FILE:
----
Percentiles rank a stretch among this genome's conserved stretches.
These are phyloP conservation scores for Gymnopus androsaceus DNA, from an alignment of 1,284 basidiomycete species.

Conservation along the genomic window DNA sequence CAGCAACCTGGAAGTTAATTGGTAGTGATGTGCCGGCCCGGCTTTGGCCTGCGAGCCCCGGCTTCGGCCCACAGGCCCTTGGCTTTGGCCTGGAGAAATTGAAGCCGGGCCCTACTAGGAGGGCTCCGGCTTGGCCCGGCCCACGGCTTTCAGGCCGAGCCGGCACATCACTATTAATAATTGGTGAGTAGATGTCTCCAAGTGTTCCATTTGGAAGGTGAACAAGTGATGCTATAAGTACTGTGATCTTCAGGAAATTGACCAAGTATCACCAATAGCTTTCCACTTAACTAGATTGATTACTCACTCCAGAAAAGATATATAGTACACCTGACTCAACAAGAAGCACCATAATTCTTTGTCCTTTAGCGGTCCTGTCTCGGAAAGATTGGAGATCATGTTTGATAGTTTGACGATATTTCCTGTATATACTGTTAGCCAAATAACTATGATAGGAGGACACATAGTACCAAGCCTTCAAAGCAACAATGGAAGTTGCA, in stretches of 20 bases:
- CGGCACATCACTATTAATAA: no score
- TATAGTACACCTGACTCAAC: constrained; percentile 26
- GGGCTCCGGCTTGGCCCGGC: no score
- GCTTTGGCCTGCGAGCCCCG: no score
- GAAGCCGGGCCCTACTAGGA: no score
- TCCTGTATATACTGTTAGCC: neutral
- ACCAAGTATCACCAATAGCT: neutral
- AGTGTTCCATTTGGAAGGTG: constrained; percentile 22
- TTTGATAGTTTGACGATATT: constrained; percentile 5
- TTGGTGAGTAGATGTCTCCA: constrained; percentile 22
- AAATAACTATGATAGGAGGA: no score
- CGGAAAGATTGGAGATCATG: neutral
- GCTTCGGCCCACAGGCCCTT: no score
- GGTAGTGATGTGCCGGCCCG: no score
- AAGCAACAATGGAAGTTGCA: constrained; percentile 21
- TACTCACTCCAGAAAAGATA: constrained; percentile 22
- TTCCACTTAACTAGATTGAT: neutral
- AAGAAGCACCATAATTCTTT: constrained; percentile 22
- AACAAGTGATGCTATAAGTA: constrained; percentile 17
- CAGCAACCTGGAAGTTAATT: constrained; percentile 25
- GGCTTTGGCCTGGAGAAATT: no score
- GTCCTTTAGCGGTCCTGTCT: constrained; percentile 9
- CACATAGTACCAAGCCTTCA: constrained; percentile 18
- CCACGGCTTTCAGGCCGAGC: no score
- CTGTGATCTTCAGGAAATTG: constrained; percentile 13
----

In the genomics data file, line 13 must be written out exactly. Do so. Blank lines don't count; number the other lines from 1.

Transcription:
- TTGGTGAGTAGATGTCTCCA: constrained; percentile 22